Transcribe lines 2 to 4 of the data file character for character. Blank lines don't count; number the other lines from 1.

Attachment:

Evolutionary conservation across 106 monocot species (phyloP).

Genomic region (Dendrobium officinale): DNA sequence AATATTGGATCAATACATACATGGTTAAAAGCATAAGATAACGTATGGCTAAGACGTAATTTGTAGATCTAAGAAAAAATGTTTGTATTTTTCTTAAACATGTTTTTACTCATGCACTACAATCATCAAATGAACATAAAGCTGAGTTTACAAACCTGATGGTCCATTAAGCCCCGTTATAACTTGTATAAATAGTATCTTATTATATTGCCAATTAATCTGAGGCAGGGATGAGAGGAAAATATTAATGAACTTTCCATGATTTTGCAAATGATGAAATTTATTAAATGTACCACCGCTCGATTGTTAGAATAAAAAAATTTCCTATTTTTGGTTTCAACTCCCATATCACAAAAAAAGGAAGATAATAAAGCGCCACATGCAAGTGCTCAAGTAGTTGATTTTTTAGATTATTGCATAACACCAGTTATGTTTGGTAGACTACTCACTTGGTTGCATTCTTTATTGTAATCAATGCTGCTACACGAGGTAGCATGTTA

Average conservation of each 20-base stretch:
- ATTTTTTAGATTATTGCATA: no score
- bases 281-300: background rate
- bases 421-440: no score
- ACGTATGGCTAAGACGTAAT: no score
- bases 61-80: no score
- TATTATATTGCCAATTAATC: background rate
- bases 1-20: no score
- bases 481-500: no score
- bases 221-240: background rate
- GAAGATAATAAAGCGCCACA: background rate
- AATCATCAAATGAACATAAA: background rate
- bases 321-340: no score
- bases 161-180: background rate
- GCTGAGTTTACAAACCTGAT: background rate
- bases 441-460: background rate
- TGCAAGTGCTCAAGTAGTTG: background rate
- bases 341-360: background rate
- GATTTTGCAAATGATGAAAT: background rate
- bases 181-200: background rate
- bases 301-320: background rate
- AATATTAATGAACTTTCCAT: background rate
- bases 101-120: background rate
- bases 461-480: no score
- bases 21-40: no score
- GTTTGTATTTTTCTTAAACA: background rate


Genomic region (Dendrobium officinale): DNA sequence AATATTGGATCAATACATACATGGTTAAAAGCATAAGATAACGTATGGCTAAGACGTAATTTGTAGATCTAAGAAAAAATGTTTGTATTTTTCTTAAACATGTTTTTACTCATGCACTACAATCATCAAATGAACATAAAGCTGAGTTTACAAACCTGATGGTCCATTAAGCCCCGTTATAACTTGTATAAATAGTATCTTATTATATTGCCAATTAATCTGAGGCAGGGATGAGAGGAAAATATTAATGAACTTTCCATGATTTTGCAAATGATGAAATTTATTAAATGTACCACCGCTCGATTGTTAGAATAAAAAAATTTCCTATTTTTGGTTTCAACTCCCATATCACAAAAAAAGGAAGATAATAAAGCGCCACATGCAAGTGCTCAAGTAGTTGATTTTTTAGATTATTGCATAACACCAGTTATGTTTGGTAGACTACTCACTTGGTTGCATTCTTTATTGTAATCAATGCTGCTACACGAGGTAGCATGTTA

Average conservation of each 20-base stretch:
- ATTTTTTAGATTATTGCATA: no score